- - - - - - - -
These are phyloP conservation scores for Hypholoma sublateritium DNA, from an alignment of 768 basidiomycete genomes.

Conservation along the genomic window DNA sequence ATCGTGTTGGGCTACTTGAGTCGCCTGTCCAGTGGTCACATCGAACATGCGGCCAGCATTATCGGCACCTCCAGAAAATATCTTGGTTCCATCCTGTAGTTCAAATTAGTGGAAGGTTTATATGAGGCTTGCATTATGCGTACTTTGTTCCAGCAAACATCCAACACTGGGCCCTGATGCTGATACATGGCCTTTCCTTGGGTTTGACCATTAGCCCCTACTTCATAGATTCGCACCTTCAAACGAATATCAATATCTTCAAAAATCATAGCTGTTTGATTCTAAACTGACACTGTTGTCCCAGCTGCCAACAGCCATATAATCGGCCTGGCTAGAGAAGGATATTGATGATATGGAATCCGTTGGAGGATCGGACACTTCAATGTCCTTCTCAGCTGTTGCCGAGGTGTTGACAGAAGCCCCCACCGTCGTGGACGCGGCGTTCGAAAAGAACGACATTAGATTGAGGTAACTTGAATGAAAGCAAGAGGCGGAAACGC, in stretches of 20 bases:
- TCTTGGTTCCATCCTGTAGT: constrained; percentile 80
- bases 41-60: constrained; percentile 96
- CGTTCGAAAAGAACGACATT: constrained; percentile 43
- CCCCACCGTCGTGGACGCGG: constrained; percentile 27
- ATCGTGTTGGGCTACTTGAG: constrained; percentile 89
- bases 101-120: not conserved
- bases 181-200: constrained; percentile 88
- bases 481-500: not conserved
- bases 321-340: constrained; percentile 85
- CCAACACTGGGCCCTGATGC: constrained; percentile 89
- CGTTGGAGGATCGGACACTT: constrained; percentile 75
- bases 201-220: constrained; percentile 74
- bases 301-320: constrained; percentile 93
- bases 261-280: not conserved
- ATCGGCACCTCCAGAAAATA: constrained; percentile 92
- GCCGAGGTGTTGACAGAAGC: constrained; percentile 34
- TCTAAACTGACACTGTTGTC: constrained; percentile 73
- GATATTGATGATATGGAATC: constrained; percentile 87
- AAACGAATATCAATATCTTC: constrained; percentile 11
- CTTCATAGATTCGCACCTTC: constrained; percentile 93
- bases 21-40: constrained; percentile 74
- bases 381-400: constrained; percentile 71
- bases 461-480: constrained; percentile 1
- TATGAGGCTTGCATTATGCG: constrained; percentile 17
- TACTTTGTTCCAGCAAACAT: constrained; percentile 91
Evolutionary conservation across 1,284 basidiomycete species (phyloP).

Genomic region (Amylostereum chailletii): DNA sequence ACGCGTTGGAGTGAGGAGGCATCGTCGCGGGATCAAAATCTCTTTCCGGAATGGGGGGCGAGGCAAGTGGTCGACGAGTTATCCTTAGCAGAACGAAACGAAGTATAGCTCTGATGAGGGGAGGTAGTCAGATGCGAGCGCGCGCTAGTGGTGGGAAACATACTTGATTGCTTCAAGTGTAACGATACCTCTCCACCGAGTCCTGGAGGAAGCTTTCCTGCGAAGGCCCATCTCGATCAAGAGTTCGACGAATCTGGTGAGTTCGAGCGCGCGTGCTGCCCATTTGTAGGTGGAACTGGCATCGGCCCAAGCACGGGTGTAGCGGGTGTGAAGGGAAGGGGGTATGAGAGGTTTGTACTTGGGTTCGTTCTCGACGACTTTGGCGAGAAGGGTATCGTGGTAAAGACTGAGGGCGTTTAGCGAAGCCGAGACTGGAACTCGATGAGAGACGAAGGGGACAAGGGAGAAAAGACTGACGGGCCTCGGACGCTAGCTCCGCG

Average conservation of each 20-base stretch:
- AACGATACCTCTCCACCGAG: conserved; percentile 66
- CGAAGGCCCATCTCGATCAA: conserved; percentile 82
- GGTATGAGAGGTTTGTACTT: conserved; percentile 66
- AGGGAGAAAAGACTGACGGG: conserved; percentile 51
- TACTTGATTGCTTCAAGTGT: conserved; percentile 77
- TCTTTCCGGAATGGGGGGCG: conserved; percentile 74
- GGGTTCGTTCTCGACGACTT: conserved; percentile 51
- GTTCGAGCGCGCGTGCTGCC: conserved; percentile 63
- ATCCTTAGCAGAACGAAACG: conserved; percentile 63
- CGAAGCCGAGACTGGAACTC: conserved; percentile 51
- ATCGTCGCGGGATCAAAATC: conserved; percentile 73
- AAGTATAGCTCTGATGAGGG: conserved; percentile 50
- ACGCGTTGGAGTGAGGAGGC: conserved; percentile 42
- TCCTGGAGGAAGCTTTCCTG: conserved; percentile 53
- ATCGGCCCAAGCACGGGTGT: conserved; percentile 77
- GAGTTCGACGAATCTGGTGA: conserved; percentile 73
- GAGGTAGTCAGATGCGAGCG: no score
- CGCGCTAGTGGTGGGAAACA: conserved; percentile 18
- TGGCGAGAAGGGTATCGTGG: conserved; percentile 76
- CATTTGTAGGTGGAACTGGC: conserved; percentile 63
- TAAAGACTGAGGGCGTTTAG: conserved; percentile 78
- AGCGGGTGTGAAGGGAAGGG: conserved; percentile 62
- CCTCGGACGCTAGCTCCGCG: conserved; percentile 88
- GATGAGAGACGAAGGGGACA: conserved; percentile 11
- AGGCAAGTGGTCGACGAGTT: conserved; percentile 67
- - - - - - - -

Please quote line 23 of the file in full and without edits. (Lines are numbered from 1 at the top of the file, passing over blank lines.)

- bases 21-40: constrained; percentile 74